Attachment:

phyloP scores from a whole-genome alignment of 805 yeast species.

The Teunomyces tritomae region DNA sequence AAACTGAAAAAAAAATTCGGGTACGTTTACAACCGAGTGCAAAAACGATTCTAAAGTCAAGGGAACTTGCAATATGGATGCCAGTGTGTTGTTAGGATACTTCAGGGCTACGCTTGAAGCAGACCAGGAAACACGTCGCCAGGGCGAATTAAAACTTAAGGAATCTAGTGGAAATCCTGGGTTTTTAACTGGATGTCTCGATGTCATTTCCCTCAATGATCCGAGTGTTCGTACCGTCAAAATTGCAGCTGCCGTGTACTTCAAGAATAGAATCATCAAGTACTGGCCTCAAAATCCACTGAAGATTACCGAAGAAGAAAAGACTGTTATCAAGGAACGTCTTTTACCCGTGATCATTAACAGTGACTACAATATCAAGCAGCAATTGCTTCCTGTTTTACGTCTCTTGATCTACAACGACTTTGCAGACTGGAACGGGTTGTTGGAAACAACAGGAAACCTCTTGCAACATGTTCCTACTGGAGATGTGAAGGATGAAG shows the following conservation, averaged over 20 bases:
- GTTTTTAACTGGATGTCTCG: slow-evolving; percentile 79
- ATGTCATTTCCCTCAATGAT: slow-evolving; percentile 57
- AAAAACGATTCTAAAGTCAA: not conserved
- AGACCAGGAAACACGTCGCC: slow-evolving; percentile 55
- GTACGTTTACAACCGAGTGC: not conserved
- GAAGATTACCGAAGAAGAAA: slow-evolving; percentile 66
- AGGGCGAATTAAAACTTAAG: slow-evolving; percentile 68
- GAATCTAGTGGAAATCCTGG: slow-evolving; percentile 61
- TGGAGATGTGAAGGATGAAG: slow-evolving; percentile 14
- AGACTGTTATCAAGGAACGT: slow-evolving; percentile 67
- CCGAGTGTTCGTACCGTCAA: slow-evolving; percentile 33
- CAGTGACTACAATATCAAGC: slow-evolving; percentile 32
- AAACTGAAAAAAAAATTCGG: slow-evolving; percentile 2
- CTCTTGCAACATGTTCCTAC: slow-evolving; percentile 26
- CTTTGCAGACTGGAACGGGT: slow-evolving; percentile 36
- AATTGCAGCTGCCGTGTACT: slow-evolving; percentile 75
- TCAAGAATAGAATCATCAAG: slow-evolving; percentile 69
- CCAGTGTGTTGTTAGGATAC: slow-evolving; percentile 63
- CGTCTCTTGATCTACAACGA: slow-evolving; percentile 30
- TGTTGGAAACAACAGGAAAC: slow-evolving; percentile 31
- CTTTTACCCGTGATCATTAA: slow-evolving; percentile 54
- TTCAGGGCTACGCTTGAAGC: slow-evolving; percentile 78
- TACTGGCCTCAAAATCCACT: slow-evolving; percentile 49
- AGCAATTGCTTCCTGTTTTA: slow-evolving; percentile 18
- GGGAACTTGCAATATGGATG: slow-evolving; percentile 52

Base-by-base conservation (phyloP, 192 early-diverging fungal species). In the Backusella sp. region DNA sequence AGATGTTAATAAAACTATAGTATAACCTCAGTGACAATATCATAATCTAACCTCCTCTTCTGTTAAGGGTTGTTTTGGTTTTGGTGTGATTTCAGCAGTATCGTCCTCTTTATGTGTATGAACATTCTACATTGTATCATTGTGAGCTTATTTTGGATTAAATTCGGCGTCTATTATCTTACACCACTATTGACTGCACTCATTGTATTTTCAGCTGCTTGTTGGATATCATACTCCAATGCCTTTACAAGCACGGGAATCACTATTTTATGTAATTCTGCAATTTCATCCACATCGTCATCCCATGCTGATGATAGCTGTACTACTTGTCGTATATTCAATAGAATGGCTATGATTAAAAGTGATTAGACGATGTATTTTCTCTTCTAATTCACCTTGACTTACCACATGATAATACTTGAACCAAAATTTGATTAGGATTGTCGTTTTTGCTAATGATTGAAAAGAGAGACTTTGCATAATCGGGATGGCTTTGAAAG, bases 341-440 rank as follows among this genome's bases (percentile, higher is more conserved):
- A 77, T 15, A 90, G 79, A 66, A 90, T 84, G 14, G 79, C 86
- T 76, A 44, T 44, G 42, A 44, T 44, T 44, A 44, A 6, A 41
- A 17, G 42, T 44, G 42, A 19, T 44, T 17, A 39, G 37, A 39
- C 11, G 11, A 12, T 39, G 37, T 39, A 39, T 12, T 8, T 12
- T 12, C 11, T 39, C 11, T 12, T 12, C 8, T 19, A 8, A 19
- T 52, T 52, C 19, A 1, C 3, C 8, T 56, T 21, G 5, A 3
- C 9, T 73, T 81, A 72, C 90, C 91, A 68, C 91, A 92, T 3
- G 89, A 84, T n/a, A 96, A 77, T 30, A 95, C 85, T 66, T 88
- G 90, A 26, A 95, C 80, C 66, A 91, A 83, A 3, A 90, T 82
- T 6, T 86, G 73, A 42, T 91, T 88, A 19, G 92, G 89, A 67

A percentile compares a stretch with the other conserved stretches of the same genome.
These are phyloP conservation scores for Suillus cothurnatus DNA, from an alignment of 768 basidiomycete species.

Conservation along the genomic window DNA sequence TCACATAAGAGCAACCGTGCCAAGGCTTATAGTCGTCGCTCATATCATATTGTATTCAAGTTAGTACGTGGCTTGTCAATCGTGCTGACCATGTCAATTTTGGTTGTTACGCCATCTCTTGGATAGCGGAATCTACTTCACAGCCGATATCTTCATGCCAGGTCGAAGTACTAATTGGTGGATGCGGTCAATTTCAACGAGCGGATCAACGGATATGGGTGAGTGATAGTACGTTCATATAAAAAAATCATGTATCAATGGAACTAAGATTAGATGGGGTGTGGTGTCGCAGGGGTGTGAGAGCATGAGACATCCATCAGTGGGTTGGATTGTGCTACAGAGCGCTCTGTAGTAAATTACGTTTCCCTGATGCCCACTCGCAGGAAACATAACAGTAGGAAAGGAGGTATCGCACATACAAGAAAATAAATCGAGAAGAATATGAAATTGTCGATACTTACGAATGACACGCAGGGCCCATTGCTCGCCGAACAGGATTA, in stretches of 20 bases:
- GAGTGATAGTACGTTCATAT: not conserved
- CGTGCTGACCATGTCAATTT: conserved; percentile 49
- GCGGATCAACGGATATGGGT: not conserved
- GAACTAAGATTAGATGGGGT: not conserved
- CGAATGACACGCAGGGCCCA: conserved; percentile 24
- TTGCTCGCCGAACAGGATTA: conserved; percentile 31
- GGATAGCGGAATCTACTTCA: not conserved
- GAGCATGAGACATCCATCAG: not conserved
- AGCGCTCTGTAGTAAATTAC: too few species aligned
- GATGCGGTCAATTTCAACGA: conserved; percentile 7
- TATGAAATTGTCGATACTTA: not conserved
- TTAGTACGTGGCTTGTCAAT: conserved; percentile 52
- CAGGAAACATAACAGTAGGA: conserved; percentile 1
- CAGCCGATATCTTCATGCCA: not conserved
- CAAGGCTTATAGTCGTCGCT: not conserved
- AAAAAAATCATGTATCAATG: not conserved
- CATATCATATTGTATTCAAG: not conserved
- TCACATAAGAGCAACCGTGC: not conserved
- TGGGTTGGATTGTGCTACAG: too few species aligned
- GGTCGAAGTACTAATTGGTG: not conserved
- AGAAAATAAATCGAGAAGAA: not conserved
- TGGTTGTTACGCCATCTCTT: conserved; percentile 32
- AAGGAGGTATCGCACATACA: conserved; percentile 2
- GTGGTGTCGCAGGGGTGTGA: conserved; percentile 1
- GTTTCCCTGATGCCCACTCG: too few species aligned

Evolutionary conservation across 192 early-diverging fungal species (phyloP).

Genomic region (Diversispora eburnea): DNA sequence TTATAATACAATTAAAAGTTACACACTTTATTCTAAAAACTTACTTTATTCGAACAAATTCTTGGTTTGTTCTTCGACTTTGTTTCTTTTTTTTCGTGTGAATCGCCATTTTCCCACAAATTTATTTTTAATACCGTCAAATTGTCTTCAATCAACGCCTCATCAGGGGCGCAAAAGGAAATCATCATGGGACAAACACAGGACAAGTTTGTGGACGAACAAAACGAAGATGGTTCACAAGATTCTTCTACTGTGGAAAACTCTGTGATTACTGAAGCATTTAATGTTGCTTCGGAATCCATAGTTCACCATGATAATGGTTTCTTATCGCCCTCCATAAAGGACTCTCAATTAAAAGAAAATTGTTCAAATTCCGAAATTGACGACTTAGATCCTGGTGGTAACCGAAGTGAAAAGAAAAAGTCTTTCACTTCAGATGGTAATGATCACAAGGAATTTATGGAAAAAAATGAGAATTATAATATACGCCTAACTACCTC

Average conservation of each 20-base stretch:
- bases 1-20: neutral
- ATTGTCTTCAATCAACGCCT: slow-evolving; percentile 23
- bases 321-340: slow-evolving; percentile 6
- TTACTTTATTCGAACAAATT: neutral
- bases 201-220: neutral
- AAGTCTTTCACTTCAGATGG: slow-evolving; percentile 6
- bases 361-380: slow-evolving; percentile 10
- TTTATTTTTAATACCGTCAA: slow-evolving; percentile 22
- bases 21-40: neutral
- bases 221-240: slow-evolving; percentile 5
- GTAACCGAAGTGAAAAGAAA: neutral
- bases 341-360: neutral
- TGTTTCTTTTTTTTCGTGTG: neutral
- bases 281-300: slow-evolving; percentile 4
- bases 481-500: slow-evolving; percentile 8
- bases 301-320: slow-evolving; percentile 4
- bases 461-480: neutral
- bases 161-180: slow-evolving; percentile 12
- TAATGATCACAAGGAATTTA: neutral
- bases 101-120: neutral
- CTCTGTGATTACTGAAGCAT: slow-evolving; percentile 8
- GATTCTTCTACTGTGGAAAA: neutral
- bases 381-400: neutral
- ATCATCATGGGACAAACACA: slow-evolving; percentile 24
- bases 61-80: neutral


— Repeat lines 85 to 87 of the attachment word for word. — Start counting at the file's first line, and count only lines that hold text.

- bases 301-320: slow-evolving; percentile 4
- bases 461-480: neutral
- bases 161-180: slow-evolving; percentile 12